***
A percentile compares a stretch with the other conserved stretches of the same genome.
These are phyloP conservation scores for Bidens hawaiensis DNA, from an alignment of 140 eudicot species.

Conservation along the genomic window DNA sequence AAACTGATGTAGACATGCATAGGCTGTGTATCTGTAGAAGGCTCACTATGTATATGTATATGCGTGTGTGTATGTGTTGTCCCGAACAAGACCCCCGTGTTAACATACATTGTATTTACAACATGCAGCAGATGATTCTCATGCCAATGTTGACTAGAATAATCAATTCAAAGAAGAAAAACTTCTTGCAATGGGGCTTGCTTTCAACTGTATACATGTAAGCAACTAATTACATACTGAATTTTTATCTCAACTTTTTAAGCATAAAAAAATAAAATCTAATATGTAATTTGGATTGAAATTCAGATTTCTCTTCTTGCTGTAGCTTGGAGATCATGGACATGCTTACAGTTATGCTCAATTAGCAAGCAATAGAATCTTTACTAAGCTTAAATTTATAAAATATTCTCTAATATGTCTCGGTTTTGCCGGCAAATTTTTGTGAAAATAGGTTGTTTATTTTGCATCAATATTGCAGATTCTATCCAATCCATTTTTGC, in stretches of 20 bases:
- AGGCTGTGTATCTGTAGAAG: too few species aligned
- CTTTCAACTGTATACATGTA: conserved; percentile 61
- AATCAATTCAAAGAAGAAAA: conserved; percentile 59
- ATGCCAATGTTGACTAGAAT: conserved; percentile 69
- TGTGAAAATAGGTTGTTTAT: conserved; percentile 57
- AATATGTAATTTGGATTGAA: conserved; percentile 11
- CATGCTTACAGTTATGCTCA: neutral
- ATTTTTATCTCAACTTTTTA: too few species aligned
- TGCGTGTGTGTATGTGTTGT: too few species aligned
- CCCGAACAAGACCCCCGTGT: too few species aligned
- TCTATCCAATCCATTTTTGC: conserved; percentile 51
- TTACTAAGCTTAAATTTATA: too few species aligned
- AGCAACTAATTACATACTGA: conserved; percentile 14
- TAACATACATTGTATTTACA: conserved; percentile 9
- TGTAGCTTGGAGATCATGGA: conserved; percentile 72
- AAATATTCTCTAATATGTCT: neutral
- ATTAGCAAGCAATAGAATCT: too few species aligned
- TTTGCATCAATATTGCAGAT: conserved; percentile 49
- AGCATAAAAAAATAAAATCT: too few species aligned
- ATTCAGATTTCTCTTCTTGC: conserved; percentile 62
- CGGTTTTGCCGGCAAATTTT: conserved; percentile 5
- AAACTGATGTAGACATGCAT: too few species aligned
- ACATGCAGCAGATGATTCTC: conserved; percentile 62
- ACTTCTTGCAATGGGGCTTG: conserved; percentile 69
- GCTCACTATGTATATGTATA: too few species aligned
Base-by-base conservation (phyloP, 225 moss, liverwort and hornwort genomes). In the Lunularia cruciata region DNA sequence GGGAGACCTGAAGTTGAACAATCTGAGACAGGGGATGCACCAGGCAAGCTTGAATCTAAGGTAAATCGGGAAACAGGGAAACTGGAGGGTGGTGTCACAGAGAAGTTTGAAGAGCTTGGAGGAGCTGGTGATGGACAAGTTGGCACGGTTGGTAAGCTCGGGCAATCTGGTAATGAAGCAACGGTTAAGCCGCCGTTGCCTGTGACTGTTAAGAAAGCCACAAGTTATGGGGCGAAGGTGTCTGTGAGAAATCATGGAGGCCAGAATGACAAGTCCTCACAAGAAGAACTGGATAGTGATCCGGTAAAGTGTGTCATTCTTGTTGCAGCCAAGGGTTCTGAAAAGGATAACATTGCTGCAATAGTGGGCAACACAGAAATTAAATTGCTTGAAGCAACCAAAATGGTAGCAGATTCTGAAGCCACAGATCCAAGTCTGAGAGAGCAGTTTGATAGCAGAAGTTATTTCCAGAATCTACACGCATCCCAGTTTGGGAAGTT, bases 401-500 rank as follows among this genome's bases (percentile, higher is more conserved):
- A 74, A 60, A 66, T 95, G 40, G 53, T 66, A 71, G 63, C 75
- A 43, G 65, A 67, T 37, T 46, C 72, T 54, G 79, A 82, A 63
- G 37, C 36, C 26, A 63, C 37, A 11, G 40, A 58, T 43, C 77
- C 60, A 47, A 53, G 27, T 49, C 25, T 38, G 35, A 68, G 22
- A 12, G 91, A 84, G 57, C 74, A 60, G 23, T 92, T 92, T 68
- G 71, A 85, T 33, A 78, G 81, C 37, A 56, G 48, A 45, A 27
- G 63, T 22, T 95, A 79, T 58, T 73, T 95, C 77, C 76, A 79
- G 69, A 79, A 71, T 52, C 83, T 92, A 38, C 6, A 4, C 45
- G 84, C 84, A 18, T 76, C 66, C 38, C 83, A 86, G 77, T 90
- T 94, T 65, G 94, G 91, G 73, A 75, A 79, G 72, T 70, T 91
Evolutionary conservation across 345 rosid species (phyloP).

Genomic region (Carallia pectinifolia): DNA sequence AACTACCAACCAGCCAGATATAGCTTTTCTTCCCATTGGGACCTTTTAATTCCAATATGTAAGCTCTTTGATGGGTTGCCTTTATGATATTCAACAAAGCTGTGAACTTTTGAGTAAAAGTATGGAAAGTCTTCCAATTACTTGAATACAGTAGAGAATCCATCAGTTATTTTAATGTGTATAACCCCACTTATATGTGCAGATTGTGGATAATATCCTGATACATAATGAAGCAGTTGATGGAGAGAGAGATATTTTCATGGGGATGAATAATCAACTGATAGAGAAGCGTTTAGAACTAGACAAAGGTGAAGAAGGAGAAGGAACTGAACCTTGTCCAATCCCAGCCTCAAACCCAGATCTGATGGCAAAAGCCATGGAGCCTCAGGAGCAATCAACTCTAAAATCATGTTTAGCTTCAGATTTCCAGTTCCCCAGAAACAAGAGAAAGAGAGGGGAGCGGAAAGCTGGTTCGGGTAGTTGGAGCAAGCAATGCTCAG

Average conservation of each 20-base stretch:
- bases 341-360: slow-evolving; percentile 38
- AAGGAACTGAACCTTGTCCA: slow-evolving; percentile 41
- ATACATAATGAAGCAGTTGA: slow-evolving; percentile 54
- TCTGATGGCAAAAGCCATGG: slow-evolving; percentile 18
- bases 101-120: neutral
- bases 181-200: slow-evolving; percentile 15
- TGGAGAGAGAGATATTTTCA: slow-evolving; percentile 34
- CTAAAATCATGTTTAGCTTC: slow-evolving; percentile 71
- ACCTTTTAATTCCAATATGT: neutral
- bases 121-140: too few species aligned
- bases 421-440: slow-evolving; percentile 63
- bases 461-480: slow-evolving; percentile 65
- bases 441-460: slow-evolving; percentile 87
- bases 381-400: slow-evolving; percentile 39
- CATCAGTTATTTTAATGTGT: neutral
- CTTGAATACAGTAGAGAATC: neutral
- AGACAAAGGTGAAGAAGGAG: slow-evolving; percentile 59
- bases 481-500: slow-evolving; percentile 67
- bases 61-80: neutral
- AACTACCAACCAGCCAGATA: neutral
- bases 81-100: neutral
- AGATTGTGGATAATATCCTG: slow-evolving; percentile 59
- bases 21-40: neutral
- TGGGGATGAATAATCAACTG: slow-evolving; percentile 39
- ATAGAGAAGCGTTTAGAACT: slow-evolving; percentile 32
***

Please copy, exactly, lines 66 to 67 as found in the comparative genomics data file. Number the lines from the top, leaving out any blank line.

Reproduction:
- TGGGGATGAATAATCAACTG: slow-evolving; percentile 39
- ATAGAGAAGCGTTTAGAACT: slow-evolving; percentile 32